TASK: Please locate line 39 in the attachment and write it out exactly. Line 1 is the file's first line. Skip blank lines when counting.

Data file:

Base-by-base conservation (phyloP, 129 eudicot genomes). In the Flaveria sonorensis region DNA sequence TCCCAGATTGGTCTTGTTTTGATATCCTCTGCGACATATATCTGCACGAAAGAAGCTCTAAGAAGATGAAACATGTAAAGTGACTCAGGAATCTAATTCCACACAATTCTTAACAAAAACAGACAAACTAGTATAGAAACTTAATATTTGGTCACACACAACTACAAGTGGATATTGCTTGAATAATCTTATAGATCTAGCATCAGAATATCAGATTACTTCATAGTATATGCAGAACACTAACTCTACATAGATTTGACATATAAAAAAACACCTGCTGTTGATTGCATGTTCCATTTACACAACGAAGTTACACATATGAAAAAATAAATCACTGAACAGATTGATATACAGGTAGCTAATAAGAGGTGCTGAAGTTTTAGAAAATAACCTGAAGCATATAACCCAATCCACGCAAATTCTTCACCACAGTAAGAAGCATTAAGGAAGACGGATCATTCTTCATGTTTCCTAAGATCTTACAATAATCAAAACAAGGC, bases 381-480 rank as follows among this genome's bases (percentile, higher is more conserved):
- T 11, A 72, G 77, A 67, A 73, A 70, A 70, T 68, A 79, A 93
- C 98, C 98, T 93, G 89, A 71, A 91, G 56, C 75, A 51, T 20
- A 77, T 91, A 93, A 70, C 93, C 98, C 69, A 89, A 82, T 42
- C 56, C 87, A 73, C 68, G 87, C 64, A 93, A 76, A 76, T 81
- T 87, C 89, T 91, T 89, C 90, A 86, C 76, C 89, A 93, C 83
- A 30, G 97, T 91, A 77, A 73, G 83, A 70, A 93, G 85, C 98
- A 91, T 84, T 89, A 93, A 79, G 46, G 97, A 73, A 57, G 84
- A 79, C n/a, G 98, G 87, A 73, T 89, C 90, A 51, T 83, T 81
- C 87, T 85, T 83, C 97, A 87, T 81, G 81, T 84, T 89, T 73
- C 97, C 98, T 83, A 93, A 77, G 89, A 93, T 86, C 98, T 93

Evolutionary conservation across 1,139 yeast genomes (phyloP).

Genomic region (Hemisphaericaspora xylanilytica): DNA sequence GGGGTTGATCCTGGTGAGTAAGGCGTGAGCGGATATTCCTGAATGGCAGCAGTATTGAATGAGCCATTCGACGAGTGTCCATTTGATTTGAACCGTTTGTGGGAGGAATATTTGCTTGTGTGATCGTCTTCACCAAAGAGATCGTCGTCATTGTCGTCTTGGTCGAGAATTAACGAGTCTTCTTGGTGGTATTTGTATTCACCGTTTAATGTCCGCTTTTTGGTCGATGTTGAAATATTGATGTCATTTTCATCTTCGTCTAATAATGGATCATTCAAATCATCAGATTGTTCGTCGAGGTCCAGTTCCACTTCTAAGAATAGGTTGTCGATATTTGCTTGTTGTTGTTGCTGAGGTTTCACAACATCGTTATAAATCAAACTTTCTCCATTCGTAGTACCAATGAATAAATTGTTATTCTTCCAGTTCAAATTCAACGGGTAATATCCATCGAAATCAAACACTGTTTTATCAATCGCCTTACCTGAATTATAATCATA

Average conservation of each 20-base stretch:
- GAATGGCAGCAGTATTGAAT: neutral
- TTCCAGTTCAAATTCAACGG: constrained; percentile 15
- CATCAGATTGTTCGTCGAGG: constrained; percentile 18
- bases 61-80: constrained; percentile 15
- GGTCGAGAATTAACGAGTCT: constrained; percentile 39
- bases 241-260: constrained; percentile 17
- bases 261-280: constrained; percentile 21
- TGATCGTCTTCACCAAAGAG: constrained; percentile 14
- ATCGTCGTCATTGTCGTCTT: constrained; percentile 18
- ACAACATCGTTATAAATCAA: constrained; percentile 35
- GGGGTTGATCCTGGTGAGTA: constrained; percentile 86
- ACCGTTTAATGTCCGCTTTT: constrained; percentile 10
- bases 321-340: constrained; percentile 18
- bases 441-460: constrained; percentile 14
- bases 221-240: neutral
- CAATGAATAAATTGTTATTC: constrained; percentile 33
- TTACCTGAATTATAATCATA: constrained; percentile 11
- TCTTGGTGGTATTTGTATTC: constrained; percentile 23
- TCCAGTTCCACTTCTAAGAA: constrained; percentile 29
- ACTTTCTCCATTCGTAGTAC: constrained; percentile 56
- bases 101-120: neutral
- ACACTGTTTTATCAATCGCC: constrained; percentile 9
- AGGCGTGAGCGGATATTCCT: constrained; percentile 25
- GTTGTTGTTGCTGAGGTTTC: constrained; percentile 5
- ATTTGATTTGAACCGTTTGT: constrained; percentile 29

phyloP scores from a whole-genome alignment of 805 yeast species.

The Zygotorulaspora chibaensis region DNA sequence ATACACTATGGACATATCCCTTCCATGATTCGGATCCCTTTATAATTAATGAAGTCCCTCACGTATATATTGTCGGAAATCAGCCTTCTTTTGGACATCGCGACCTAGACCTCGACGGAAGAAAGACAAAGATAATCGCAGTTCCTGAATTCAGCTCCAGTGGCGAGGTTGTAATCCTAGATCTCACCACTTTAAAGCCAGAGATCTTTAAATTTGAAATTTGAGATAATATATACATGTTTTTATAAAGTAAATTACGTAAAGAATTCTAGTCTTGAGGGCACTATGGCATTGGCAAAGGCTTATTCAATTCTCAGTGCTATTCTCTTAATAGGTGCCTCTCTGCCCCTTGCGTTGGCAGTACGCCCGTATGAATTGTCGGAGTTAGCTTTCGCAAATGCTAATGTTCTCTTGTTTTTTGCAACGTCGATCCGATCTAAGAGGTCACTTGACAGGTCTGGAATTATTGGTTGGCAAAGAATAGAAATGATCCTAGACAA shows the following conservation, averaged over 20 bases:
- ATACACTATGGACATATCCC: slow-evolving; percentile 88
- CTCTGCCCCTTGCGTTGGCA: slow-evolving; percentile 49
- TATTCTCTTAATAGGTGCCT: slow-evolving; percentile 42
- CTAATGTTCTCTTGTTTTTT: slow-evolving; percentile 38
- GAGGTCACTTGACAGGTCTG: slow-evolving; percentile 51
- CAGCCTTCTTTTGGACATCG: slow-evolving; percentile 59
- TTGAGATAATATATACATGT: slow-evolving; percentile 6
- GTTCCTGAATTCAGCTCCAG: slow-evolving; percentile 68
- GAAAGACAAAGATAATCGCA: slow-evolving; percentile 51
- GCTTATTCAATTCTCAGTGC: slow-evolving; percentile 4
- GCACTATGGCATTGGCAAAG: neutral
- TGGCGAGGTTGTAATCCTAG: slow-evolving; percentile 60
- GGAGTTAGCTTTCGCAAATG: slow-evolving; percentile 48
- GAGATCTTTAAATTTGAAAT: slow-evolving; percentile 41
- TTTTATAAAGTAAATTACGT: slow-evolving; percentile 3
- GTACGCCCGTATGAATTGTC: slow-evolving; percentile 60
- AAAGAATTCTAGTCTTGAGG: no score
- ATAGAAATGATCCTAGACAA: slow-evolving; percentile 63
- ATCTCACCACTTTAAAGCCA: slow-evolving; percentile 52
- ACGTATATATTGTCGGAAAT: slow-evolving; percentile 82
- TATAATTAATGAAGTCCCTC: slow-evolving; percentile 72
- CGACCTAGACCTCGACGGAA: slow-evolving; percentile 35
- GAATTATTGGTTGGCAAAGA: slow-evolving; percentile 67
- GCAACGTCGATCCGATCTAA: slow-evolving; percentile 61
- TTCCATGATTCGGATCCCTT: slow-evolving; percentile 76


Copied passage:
- ATTTGATTTGAACCGTTTGT: constrained; percentile 29